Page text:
She Lights Up My Life
My wife has never met a light she doesn’t want to leave on. There, I said it. To be fair, and to prove the old axiom that opposites attract, I can be more than obsessive when it comes to turning lights off. My dear wife and kids can easily recite many instances where I’ve left a room with them still in it and unthinkingly turned out the lights, leaving them in the dark.
How bad is my inner conservationist? Let’s just say I’ve even been known to turn off left-on lights in other peoples’ homes that I visit. Don’t hate me. It’s part of my DNA.
As the dutiful son of an electronics engineer – a painfully practical, frighteningly frugal man whose first words to us kids were, “Turn the light off!” (followed closely by “And shut the #@@%# door!!”) – the sight of a light left on in an unoccupied room raises my blood pressure and triggers a series of odd facial tics until it’s switched off.
That said, if I represent the “dark” side of energy conservation, my wife is a bright and shining beacon of brilliance. For instance, if you’ve ever seen the huge tunnel of high-intensity lights used by auto body shops to quick-dry new paint on a car, you have some idea of how much light my dear bride uses while getting ready for work every morning. Her alarm is set for 5 a.m. Edison adds an extra shift of personnel at 5:05. Coincidence? Hardly.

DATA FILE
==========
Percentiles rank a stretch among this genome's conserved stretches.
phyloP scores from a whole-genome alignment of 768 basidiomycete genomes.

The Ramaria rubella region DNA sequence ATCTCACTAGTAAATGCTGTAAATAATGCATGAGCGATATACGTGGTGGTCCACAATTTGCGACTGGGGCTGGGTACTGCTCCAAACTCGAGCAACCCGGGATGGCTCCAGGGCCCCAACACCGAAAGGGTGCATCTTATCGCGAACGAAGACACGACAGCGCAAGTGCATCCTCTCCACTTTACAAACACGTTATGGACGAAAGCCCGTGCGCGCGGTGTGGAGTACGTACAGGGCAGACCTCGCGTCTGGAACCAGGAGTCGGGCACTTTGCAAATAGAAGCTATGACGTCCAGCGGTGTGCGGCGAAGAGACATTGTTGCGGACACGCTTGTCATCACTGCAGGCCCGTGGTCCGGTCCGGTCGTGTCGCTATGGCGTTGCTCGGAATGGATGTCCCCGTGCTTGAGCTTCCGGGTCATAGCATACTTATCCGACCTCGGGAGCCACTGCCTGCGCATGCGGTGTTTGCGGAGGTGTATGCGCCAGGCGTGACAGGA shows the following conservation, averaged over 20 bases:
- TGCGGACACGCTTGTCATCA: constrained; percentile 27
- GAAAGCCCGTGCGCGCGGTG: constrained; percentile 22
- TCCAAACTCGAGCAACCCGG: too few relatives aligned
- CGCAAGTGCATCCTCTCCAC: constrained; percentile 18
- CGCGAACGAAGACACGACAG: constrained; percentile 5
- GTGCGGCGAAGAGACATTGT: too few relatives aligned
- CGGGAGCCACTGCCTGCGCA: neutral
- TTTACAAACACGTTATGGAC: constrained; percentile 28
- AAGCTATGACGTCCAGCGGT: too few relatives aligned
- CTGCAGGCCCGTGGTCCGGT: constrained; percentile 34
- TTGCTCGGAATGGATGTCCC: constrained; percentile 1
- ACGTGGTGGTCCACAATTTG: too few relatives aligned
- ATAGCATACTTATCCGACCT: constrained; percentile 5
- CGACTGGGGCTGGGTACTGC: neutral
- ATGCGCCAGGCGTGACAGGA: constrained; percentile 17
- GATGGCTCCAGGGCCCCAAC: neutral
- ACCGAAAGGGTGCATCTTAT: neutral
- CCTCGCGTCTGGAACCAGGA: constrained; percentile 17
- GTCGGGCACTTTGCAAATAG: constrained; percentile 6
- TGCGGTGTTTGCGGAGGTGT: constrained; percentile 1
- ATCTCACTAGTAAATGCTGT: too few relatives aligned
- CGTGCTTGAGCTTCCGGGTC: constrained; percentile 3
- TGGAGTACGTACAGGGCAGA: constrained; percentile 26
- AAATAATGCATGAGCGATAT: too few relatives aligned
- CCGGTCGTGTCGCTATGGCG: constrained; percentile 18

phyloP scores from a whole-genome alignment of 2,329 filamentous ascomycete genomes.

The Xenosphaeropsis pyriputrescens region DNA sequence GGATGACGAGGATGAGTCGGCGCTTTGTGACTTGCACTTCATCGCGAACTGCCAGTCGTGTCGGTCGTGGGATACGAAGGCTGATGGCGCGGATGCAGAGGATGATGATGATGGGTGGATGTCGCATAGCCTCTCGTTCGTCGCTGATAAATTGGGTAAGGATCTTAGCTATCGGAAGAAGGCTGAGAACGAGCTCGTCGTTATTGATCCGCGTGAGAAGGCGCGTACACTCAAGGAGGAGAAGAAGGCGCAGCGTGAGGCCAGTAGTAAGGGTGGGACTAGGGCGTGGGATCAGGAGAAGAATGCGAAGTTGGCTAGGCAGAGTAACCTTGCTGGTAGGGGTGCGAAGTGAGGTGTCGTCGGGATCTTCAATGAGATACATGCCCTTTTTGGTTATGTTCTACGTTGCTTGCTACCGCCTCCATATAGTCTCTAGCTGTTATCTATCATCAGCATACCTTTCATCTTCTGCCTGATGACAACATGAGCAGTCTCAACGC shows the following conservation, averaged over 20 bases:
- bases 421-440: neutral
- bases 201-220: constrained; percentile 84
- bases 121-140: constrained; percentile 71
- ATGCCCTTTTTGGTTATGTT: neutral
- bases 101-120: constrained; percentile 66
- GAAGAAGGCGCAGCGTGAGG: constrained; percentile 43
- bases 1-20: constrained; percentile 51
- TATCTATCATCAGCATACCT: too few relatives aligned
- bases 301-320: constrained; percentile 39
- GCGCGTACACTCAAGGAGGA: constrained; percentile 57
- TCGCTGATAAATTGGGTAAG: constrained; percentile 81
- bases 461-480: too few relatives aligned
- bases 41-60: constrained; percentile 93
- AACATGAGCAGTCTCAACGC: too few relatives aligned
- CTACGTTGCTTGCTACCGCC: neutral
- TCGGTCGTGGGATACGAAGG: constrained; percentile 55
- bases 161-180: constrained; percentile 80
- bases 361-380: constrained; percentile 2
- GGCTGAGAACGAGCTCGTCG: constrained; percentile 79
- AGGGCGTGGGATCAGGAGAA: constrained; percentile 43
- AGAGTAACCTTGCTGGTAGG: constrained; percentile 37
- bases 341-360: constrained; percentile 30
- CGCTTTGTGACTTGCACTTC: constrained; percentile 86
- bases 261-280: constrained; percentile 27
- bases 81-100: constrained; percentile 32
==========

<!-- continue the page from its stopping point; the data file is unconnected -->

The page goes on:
I keep a large, extra-thick pillow by the side of my bed for the sole purpose of covering my eyes when she fires up the stadium lights. Our neighbors installed blackout shades on the side of their house that faces ours. I swear you can see plants and flowers turning towards the light radiating from our house every morning. Planes on approach to LAX have been known to mistakenly divert towards our house.
And another thing. I have this goofy idea that you should walk into a dark (“dark” being the operative word) room, turn the light on, do your business, then turn the light switch off when you leave. Simple, right?
My wife and at least one of our kids not only seem to think that a light needs to be turned on whether or not daylight is streaming into the room, but should be left burning when you leave and go about your business elsewhere.
For example, in our dressing room (aka: the industrial paint drying chamber), there are four separate light switches. One for the light in our walk-in closet on one side of the dressing room, another for the overhead light fixture in the dressing room itself. There’s another switch for the bathroom on the opposite side of the dressing room, and finally, a switch for a row of brighter “makeup” lights directly over the mirror above our sink.
Being a guy, I walk in to brush my teeth or shave and, if it’s dark, I turn on the overhead light. Period. My wife, on the other hand, can walk into the room at high noon in August and – flip! flip! flip! flip! all four switches are turned on in a nanosecond like a pilot preparing for takeoff in the cockpit of a 747. Even the light in the closet gets turned on. The closet with the door closed.
Hours later, long after she’s gone, I can walk through the dressing room to find the lights still on. And yet, somehow, no matter where she is, she’ll sense that I’ve turned them off. She’s called me from her cellphone to tell me she in no uncertain terms that she wasn’t finished doing whatever she was doing under all those megawatts of lightage and was coming back.
Silly me. I should’ve known.
I do know one thing, however. Whatever couch I sleep on tonight will likely be in a really, really dark room.
I’ll see you ’round town.